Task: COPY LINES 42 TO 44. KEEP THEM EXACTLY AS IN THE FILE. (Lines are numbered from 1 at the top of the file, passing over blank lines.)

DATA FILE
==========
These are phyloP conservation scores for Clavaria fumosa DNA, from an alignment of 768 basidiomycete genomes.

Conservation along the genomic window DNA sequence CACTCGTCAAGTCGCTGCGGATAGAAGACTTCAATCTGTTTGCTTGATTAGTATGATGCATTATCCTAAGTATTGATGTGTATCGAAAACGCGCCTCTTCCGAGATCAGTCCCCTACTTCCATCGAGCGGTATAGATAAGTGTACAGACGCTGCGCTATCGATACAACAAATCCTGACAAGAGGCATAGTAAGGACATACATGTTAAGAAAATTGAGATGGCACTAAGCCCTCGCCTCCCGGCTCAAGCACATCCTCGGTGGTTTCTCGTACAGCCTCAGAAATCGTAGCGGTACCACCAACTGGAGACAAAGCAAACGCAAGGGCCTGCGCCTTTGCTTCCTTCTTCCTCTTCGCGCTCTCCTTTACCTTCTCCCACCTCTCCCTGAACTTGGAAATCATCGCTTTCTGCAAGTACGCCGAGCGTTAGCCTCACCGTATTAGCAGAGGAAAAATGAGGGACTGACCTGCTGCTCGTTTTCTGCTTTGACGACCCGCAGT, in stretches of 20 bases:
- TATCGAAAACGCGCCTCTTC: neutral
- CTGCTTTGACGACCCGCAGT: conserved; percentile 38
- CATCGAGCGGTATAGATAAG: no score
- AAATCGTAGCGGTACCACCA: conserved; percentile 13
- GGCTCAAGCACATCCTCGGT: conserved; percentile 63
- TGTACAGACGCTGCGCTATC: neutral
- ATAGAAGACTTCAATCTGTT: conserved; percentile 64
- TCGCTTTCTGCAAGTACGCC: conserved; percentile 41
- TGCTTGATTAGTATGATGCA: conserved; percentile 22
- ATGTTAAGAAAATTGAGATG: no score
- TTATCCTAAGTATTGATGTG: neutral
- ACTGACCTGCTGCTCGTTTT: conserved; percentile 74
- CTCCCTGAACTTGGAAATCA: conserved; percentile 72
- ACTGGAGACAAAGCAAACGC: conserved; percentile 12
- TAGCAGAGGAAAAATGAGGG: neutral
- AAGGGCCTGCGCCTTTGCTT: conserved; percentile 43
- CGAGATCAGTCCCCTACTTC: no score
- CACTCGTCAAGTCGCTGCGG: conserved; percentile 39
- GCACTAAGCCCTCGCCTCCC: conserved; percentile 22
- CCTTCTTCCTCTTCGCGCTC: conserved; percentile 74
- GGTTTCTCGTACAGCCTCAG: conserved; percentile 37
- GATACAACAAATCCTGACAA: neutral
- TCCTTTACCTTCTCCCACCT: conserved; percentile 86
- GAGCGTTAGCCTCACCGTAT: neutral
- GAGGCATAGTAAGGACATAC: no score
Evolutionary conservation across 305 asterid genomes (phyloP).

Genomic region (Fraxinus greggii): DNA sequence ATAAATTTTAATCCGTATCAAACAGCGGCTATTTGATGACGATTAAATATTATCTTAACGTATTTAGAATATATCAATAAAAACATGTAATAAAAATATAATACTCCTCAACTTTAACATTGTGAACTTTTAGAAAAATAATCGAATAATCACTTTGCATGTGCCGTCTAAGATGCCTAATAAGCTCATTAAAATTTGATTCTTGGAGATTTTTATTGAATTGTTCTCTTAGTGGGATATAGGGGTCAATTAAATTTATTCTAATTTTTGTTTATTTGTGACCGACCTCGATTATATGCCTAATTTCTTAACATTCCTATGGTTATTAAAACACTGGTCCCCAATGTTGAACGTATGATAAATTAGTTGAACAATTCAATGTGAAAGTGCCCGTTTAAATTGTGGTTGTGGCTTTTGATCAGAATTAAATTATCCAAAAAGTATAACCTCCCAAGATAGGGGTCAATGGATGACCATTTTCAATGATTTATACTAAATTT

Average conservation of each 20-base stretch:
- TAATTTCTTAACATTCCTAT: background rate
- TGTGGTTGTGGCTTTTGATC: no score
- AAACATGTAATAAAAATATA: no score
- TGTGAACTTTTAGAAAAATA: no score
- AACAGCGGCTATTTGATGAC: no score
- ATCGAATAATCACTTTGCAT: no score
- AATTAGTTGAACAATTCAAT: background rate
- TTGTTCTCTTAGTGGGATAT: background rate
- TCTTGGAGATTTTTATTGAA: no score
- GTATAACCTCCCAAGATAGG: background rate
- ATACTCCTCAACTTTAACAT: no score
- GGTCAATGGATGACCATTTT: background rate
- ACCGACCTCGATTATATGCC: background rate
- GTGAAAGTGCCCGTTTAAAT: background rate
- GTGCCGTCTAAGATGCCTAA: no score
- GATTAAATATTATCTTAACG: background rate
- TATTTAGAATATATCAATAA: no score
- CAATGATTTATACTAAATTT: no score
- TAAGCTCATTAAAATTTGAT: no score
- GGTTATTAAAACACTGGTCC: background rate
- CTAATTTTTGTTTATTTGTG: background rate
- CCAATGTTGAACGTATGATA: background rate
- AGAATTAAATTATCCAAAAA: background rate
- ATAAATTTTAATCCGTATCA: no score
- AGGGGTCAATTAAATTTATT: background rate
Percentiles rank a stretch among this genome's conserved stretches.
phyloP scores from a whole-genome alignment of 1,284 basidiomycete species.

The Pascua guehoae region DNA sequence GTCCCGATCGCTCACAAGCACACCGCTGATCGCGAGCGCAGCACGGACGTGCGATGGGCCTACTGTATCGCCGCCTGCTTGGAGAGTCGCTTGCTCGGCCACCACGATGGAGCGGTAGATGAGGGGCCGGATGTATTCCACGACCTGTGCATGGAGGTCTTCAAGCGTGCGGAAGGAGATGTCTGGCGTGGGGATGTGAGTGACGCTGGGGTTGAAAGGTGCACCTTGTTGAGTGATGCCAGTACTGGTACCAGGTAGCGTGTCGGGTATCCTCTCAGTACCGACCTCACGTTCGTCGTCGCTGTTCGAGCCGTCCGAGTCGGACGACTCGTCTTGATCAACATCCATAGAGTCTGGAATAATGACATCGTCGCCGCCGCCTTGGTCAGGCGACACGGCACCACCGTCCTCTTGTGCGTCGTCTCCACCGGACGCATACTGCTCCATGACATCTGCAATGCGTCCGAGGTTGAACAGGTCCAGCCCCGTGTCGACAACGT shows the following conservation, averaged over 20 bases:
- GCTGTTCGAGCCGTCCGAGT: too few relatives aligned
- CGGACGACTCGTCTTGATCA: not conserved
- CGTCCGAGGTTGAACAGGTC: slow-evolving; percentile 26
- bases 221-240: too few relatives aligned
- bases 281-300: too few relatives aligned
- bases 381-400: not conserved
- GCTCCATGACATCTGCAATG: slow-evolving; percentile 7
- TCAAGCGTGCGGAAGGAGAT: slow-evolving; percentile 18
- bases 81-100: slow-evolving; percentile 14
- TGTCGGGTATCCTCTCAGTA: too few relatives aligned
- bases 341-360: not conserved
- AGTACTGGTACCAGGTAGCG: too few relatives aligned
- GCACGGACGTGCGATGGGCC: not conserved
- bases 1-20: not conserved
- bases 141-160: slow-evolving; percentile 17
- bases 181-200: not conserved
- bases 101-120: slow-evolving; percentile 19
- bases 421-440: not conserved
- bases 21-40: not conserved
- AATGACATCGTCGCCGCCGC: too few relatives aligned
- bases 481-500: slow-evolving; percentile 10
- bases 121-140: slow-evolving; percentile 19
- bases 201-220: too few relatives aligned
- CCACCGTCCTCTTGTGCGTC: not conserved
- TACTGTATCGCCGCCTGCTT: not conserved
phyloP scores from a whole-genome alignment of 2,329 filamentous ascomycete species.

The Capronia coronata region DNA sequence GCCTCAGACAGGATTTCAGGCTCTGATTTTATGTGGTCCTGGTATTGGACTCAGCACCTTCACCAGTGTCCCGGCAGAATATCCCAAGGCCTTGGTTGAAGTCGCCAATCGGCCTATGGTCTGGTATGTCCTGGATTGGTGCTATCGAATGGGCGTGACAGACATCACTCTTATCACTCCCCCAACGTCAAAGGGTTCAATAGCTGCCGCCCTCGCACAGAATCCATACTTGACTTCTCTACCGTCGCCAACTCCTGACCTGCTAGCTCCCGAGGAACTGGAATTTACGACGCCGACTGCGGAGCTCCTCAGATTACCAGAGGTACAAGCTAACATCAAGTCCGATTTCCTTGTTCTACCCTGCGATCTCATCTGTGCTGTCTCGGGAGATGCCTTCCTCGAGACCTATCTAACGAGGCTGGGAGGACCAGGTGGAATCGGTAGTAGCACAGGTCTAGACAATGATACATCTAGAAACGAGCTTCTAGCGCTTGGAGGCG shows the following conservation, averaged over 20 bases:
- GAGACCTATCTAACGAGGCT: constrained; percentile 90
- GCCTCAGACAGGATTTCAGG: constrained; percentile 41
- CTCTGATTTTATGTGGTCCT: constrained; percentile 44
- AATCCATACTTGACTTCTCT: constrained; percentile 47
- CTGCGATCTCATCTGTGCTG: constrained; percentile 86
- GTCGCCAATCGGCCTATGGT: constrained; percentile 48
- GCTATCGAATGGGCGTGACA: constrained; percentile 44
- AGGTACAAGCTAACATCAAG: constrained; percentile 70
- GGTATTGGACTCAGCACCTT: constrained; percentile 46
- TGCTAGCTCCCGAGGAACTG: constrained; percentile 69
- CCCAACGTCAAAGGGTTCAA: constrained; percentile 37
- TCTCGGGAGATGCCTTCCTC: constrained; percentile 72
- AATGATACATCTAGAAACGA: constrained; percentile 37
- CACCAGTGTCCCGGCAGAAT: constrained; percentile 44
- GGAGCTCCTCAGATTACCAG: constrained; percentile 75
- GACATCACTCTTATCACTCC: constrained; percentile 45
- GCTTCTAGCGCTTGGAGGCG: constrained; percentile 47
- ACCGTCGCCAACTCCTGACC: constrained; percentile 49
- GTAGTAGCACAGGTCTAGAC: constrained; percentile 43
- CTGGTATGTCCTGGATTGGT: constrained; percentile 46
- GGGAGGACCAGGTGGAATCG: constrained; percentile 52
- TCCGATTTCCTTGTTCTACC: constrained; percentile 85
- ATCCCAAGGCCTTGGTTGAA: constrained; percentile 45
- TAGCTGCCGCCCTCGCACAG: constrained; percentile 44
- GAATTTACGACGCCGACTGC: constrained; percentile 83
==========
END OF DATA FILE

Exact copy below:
- GGTCAATGGATGACCATTTT: background rate
- ACCGACCTCGATTATATGCC: background rate
- GTGAAAGTGCCCGTTTAAAT: background rate